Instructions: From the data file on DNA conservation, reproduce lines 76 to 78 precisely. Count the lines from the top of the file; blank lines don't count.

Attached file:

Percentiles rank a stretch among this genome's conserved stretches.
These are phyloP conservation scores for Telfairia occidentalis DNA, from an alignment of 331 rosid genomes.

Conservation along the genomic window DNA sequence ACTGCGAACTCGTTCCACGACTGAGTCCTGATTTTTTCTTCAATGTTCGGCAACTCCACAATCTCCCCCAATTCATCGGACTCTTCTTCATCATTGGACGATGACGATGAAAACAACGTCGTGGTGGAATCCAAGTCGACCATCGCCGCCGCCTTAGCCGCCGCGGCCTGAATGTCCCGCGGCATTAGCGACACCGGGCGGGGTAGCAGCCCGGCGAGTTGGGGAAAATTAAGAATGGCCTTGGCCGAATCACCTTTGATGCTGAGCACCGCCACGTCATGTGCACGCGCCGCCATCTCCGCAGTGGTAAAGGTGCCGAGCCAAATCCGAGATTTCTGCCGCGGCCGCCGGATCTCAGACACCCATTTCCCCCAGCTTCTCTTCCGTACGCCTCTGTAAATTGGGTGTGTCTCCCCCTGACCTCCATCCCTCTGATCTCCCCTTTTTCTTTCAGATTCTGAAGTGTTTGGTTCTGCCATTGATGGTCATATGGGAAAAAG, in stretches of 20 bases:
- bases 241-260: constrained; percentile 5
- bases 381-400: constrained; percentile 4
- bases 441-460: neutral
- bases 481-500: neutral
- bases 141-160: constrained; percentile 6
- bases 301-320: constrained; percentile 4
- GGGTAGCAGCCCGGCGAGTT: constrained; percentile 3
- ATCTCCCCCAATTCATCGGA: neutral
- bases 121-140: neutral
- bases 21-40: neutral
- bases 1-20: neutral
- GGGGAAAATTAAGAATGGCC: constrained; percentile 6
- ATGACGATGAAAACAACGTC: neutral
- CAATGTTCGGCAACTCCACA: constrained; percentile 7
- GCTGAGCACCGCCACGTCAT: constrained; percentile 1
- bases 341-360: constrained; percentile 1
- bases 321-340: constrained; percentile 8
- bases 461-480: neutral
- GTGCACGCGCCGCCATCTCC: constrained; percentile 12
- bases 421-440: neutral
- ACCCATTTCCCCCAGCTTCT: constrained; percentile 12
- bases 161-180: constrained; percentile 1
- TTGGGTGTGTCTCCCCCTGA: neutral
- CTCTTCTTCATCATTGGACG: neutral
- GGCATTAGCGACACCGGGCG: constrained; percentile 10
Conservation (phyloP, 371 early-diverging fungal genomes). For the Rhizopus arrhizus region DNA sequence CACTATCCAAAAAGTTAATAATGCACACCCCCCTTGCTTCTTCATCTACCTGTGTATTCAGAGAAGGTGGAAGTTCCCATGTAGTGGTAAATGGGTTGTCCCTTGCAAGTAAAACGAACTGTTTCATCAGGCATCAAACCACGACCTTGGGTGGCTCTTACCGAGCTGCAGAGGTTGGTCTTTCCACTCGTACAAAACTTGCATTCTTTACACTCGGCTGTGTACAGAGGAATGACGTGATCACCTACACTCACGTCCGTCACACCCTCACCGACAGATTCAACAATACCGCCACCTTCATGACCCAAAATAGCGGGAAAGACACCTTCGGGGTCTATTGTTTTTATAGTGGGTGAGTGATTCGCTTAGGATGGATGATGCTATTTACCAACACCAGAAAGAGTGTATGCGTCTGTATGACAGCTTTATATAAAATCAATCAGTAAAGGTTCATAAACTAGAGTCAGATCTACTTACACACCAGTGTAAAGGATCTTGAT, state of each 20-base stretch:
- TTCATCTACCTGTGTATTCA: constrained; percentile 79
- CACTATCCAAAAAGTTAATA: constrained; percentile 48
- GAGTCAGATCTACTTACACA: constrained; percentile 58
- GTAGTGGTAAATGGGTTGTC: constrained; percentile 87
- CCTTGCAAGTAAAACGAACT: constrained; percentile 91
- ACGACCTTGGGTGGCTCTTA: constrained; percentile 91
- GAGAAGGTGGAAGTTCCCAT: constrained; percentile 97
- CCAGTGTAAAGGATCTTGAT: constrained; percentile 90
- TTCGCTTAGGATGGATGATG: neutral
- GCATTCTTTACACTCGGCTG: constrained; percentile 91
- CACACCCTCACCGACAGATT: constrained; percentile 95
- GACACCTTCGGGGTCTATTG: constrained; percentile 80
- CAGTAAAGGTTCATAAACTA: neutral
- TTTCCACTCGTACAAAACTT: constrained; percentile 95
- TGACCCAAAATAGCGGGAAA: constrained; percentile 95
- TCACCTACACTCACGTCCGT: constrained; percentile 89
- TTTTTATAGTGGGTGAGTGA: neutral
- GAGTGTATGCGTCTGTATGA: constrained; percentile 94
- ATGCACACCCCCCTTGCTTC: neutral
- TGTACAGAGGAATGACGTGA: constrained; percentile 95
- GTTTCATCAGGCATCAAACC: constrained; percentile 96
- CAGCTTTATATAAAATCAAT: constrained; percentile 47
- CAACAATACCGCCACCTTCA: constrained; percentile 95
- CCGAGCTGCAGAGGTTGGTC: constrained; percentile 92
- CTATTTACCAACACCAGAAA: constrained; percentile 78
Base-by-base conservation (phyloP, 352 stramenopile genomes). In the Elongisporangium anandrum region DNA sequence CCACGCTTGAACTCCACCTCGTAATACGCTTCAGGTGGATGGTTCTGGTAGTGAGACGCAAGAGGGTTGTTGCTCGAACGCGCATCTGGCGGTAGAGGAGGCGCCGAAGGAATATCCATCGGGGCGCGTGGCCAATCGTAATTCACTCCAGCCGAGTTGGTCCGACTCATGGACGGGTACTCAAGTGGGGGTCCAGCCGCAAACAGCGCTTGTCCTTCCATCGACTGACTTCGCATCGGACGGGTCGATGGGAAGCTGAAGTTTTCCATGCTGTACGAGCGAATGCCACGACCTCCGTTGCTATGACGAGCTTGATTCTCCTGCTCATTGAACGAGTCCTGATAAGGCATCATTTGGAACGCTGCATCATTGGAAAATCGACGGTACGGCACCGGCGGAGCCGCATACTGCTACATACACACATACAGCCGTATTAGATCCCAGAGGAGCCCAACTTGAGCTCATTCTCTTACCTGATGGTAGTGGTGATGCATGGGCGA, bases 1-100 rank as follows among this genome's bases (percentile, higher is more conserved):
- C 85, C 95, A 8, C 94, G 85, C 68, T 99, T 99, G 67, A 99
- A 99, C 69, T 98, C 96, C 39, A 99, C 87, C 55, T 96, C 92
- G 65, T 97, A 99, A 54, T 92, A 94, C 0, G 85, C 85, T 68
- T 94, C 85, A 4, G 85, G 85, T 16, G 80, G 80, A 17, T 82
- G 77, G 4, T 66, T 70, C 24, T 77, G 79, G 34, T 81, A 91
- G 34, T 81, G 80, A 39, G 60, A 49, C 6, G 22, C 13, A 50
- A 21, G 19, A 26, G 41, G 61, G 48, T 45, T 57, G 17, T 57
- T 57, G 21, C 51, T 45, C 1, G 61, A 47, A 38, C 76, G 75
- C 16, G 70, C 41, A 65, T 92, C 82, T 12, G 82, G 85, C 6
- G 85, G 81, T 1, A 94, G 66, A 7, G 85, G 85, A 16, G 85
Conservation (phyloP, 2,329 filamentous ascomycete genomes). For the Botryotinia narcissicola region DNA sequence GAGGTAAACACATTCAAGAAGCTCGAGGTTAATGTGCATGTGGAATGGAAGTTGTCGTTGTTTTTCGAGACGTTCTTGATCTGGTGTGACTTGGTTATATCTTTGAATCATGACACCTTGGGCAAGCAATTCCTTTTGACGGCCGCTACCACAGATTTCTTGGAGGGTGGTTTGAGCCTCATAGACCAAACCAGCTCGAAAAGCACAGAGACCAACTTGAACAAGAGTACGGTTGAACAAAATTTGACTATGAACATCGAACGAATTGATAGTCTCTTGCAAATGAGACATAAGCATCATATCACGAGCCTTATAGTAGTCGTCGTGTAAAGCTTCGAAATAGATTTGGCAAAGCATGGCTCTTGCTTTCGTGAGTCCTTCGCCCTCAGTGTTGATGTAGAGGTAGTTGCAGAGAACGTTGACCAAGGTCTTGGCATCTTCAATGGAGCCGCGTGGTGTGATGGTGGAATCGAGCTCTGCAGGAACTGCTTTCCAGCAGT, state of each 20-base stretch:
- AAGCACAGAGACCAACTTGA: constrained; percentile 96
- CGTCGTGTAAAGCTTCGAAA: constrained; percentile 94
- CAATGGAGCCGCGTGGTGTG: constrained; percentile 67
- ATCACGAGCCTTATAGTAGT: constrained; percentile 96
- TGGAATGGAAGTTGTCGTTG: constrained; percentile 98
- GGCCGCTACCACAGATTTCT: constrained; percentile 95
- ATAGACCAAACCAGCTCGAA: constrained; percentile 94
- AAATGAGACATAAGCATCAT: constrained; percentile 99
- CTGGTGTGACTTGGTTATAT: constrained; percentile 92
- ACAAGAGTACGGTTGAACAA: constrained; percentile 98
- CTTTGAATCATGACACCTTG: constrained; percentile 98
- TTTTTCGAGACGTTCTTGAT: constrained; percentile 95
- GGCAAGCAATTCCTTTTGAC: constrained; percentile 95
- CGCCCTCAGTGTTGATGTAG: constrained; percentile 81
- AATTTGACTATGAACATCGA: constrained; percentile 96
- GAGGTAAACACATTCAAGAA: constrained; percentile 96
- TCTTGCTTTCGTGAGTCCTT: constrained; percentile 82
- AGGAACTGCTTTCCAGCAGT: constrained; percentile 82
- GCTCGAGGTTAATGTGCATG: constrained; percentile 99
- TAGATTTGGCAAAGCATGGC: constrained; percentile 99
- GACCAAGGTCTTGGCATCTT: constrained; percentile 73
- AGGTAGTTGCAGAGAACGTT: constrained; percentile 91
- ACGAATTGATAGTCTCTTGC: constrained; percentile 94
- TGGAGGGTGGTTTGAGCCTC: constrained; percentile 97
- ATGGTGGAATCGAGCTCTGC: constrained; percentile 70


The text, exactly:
- ACAAGAGTACGGTTGAACAA: constrained; percentile 98
- CTTTGAATCATGACACCTTG: constrained; percentile 98
- TTTTTCGAGACGTTCTTGAT: constrained; percentile 95